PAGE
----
Pellet guns in Kashmir: Cases of injuries to youths continue to be reported, but authorities say use of weapon on the decline
Top police officials have said that the use of pellet guns has decreased as the intensity of protests has also declined in southern Kashmir.
Pellet shotguns were termed as 'inaccurate' by human rights groups after hundreds were injured due to their massive use.
In 2016, hundreds were blinded, prompting human rights groups to seek a ban on the use of pellet guns.
International human rights group Amnesty International has described the use of pellet guns as 'inherently inaccurate.'
Last week, after a gunbattle that lasted for nearly five hours, a group of militants managed to escape from a security cordon at Yarwan in south Kashmir's Shopian. As the gunbattle ended around dusk, several civilians were left injured due to being sprayed with pellets.
In the first few hours, when the cordon was laid deep in the woods, there were no skirmishes between the forces and the youth. People were squatting on shop fronts at many villages along the Pulwama-Shopian road. But as the militants escaped, villages near the cordon site resonated with the sound of tear smoke shells.
On a cratered road that is only a few metres away from the last ring of the cordon laid by the forces, dozens of youth received pellet wounds. Though authorities had announced that pellet guns would be banned, security forces still use them. However, officials said, their intensity has declined.
In the gunfight at Yarwan, some security personnel also wielded long-barrel pellet shotguns. “I was just standing on the road when the forces fired pellets,” said a teenager, Showkat Ahmad Dar, who received pellet injuries to his torso.
Thirty-year-old Gulzar Ahmad Dar had also received pellets all over his body at Kralachak including the face and red spots had left him scarred. “The forces also fired the pellets into the houses,” he said.
Pellet shotguns were termed as "inaccurate” by human rights groups after hundreds were injured due to their massive use during the civilian uprising after the killing of Hizbul Mujahideen militant commander Burhan Muzaffar Wani in 2016. Hundreds were blinded, prompting human rights groups to seek a ban on the use of pellet guns.
International human rights group Amnesty International has described the use of pellet guns as “inherently inaccurate,” stating in a report that the weapon that was meant to be deployed for “crowd control” has been responsible for “blinding, killing and traumatising” people in Kashmir. “The effects of these weapons will be felt for years to come. Amnesty International India has documented the cases of 88 people whose eyesight was damaged — some temporarily, some permanently – by metal pellets between 2014 and 2017. Their lives have changed entirely, and they are struggling to cope,” the report said.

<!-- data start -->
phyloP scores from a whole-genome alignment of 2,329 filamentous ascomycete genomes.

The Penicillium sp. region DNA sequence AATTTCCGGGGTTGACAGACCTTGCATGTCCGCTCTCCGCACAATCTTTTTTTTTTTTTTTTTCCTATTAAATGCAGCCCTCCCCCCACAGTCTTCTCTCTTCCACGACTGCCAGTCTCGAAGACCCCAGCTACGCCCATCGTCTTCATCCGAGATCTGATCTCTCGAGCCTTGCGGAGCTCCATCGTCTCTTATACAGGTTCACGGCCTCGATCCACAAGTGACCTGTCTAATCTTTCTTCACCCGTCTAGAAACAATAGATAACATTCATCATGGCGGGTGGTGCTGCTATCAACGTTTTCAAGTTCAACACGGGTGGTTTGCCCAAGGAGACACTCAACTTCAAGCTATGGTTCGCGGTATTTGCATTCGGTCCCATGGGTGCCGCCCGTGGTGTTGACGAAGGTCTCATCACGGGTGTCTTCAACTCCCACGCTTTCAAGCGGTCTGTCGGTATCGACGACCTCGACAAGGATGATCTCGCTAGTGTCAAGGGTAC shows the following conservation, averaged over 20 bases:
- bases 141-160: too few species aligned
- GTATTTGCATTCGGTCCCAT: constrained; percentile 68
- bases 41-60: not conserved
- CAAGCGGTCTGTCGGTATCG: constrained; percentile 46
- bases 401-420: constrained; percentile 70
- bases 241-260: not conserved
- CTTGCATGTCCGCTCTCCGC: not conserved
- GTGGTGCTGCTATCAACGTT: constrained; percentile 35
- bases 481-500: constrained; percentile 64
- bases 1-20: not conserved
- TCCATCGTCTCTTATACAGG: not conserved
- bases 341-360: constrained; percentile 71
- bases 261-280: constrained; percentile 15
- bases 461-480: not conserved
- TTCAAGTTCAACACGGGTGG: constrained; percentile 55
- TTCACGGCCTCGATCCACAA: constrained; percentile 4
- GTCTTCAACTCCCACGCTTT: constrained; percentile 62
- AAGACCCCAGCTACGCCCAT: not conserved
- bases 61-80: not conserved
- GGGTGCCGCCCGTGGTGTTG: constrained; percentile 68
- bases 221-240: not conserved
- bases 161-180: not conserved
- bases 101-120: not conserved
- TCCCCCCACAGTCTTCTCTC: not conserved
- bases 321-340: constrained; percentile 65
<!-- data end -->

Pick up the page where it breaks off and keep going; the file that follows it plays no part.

After the outcry over the use of pellets, home minister Rajnath Singh in 2016 said that the government was looking at introducing “non-lethal” alternative weapons to control mobs that rush to gunbattle sites to help militants escape from encounters. On 12 July, 2018, while replying to a question in Parliament about the casualties caused by pellet guns, Singh said that an expert committee will be set up to look at the non-lethal alternatives.
Top police officials have said that the use of pellet guns has decreased as the intensity of protests has also declined in southern Kashmir. Senior Superintendent of Police, Kulgam, Gurinder Pal Singh, said that after the decline in the protests, the use of pellet guns has reduced.
He said that unlike the situation in 2016, when thousands of protesters had hit the roads, the demonstrations have now been restricted to gunbattles only. He noted, “There is no comparison between the situation at present and that of 2016. At that time, crowds of thousands of people would gather every second day. Now, that happens only during an encounter. We have also taken safety measures like the use of deflectors on pellet guns. We have been issued new tear smoke shells, which have increased our effectiveness. Due to this, we use pellet guns less often. Also, security personnel are given more training on using such guns."
However, Mohammed Ashraf Bhat, president of Pellet Victims' Welfare Trust, said that the authorities have not followed through with their promise to ban pellet guns in Kashmir. He said that last year, around 230 youth either sustained injured or lost vision after they were fired upon with pellets. “In the protests that erupted after the killing of militant commander Zakir Musa, many youth were injured after they were hit with pellets,” he said, adding that the use of the weapon is more common in southern Kashmir.
Among recent cases, a youth was blinded in Shopian after he was hit by pellets, added Bhat.
India is expected to overtake China’s population sometime around April and only widen that gap by 2050. Experts say that while having a young working population could prove a huge advantage, significant challenges of providing quality healthcare, education and jobs remain
Researchers in China have successfully powered unmanned aerial vehicles via high-energy laser beams in an experiment. Here’s how they did it and why some remain sceptical of the technology
Alexanda Kotey was part of a four-member jihadist cell dubbed the ‘Beatles’ by captives due to their British accents. Now, a daughter of his victim is crying foul after records show he is no longer in federal custody. Prison officials confirmed the development but did not elaborate